Exeter Chiefs director of has hit back at Bristol head coach Pat Lam’s claims that his side are breaking rules at the line-out.

Lam claimed referees fail to penalise Exeter’s backs for offside when they join a maul and felt Exeter’s winning try against his side was as a result.

Lam said he discussed his concerns with the RFU but nothing had been done.

“I’m surprised he’s making such a big deal about it but yet letting his own team stand offside,” Baxter said.

“If everyone had stood onside and then he said ‘you’re being unfair’, then there’s perhaps a valid argument, but then at the same time we were told that the referee would allow us to enter the maul when he dropped his hand, which is exactly what he did,” the Chiefs’ director of added to BBC Sport.

Lam ‘throwing up a bit of a smokescreen’

Pat Lam

Lam used his post-match press conference following Bristol’s 14-9 loss at on Saturday to outline what he felt were two RFU law breaches.

One says a player who is not in the line-out must retreat if the ball does not go 15 metres from the throw – something Lam claimed Exeter’s players do not do.

He also said Chiefs break another rule which says that a line-out only ends when a ruck or maul forms and the feet of all the players in that ruck or maul move beyond the mark of touch.

“As soon as the ball’s thrown, their midfield backs come running forward, which they have all rights to do do in the law,” Lam told BBC Radio Bristol after the game.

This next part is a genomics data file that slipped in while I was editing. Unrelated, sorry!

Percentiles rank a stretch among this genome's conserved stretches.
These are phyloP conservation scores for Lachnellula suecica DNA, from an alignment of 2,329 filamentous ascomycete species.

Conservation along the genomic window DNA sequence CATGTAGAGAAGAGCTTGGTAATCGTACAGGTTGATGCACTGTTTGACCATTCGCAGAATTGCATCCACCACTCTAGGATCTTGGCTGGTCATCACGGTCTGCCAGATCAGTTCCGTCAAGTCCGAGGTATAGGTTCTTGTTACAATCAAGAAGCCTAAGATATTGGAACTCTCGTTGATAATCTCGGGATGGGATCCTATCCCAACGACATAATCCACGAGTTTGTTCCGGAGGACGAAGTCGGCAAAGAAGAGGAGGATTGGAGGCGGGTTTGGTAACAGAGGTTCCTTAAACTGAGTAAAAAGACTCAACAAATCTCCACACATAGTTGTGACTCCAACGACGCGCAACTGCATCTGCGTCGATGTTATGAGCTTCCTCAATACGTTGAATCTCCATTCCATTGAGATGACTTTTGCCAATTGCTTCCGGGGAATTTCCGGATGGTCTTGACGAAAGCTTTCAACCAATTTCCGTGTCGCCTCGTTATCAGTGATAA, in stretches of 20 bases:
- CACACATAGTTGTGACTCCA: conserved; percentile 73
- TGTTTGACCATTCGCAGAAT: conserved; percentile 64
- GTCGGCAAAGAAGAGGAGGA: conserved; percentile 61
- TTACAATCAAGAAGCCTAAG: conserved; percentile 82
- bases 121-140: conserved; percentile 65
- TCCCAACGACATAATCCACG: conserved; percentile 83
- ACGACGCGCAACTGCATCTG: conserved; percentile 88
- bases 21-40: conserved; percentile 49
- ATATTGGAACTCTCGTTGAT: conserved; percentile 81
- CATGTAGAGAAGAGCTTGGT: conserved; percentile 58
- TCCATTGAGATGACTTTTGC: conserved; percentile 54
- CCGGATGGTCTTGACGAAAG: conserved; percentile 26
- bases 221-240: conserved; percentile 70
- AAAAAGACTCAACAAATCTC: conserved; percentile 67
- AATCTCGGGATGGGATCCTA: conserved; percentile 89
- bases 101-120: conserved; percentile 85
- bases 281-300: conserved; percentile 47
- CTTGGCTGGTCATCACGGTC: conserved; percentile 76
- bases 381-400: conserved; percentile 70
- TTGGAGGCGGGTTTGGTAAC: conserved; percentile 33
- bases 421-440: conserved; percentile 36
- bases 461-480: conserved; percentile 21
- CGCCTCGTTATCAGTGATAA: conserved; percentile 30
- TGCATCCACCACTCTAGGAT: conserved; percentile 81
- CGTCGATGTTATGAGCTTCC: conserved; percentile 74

“But if the ball doesn’t go 15 metres and is brought down, and a maul is formed, they have to retreat 10 metres back, not hang around one, two or three metres and come in.”

But Baxter added: “It is throwing up a bit of a smokescreen in reality.

“If Pat wants to say that the offside line and moving within 10 metres needs to be more strictly refereed, he needs to apply it to his own team as well because the Bristol backs were offside.

“You can’t be asking the refereeing department to just blow a whistle and give a penalty when you’re committing the penalty yourself.

“I understand his concerns if he thinks things are happening illegally, but some of them are just a bit ‘it’s ok as long as the penalty goes our way’.”